Sunday, September 13, 2015

New Teachers are Educated, Not Trained

It was gratifying the other morning to pick up the New York Times and see this headline on the Opinion Page: "Teachers Aren't Dumb." Gee thanks. The author of the piece, Daniel T. Willingham, a professor of psychology at The University of Virginia, says that Arne Duncan is wrong about prospective teachers scraping the bottom of the barrel of students admitted to colleges. When you look at the students who actually complete a teaching degree, their scores tend to fall around the average of other students completing degrees in other fields. Willingham says that college education school graduates are "smart enough" to do the job. I agree.

Willingham says quite a few smart things. For example he acknowledges that it takes more than intelligence to be a good teacher. And he recognizes that it is plain foolishness to try to assess the quality of a teacher preparation program on the basis of standardized test scores of the school children taught by their graduates. He also says, and I agree, that prospective teachers do not get enough course work in reading and math pedagogy.

Unfortunately when he tries to posit some solutions to the problems he sees in teacher education (I refuse to use the word "training"), Willingham says a lot of dumb things. He says that there are two things we should do to improve teacher preparation programs:

  1. Test students at the end of their schooling to see if they know what they need to know.
  2. Generate a list of what research says a teacher ought to know and use this list to decide if a teacher is well "trained" and should be certified to teach and whether the college's education program should be accredited.
So, even though we know that teaching is a complex human activity that requires more than "smarts" and rote knowledge, Willingham says we can assess a young graduate's preparedness with a test that rewards smarts and rote knowledge. Then we will generate a list of what teachers should know and use that list to determine their suitability to teach and the quality of the education program they attended. I would like to see that list. I bet that if Willingham and some of his colleagues started writing that list today, they might finish by the next millennium.

When will we begin to acknowledge that complex human processes cannot be boiled down to lists and measured by tests? This work of evaluating, certifying and accrediting is too messy to be easily measured. It takes time, money, dedication and human judgment. It can't be boiled down to numbers.

In my experience teacher education programs are actually quite sound, but too often they are removed from the context of the classroom. Most new teachers will tell you that they learn more about teaching in their student teaching experience and in their first couple of years of teaching than they did in the preparation courses. This is not because the courses are not good, but because they lack context. Prospective teachers need to be able to weigh what they are learning against the backdrop of real kids and real classrooms in order to make their learning concrete and to help them focus on what matters. Quality teacher education programs get students into the classroom quickly.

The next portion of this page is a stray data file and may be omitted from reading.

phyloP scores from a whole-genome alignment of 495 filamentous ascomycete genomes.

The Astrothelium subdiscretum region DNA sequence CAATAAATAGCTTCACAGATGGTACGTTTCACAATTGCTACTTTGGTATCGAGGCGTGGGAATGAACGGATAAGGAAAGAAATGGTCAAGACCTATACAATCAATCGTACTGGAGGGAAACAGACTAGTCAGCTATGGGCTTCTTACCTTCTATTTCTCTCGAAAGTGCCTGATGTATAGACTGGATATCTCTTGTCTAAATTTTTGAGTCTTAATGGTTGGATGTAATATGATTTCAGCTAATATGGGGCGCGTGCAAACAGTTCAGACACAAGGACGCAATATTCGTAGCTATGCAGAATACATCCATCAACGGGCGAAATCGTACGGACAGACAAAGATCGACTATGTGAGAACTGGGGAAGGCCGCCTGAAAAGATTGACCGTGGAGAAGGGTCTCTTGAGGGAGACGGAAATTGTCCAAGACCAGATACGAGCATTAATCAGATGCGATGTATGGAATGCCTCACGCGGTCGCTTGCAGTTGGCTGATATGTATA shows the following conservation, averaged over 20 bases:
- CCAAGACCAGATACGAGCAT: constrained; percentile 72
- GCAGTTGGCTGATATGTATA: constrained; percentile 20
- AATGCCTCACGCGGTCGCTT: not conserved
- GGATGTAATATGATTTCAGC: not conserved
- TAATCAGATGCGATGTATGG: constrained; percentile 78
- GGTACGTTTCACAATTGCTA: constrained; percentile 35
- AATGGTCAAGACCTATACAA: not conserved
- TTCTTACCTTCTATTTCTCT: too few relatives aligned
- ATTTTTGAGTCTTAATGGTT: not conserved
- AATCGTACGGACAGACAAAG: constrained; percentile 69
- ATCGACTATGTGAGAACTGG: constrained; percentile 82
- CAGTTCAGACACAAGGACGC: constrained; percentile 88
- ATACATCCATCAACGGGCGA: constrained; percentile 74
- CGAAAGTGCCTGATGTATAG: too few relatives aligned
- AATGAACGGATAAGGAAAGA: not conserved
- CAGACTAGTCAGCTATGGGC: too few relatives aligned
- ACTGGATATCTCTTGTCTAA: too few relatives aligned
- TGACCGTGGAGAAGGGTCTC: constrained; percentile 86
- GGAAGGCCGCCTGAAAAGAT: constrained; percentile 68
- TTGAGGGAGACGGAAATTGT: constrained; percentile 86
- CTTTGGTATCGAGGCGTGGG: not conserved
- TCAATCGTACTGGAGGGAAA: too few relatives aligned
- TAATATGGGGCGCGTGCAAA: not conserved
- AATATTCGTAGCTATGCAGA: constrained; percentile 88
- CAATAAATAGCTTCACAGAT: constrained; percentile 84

If we want high quality teacher education programs, here is what we need to do.

  • Provide all prospective teachers with a firm grounding in a liberal arts education: English, history, science, psychology, philosophy, arts and physical education
  • Provide a course of study that combines  the theoretical underpinnings of pedagogy with the practical application of the theory.
  • For elementary teachers provide multiple courses in reading and mathematics pedagogy.
  • For secondary school teachers provide courses in disciplines they will be teaching that combine content knowledge with pedagogical knowledge. One of the stranger aspects of teacher education is that students take college level courses in math or history that they will never teach. Certainly these higher level courses should be a part of their curriculum, but so should in depth looks at basic mathematics and history courses.
  • Get students into regular school classrooms beginning in the sophomore year, fist as observers and later to plan and teach occasional lessons.
  • Provide a student teaching experience where prospective teachers get regular feedback on their performance and suggestions for improvement.
  • Carefully select the teachers who will work with the student teachers to insure that all student teachers have good models to pattern themselves after.
  • Develop habits of mind that encourage reflective practice. Expect prospective teachers to be able to assess their own performance and develop plans for improvement.
  • Assess performance by observing practice based on a set of shared understandings of good teaching.

There is no inexpensive or quick way to educate a teacher and there is no test that can measure the tangible and intangible skills that are required of the successful teacher. Teaching is a human enterprise and like all human enterprises, it requires real human beings to interact in good faith and make judgments. These judgments will be subjective, they will be messy, they will be imprecise, but they will tell us much more about who is moving forward to be a good teacher than any tests and lists ever will.

If learning to teach was like training a dog, perhaps we could design a test and create a list that would demonstrate that the teacher was properly trained. But learning to teach requires a very complex process of educating and our systems for measuring the success of that educational process must be just as complex as the educating itself.

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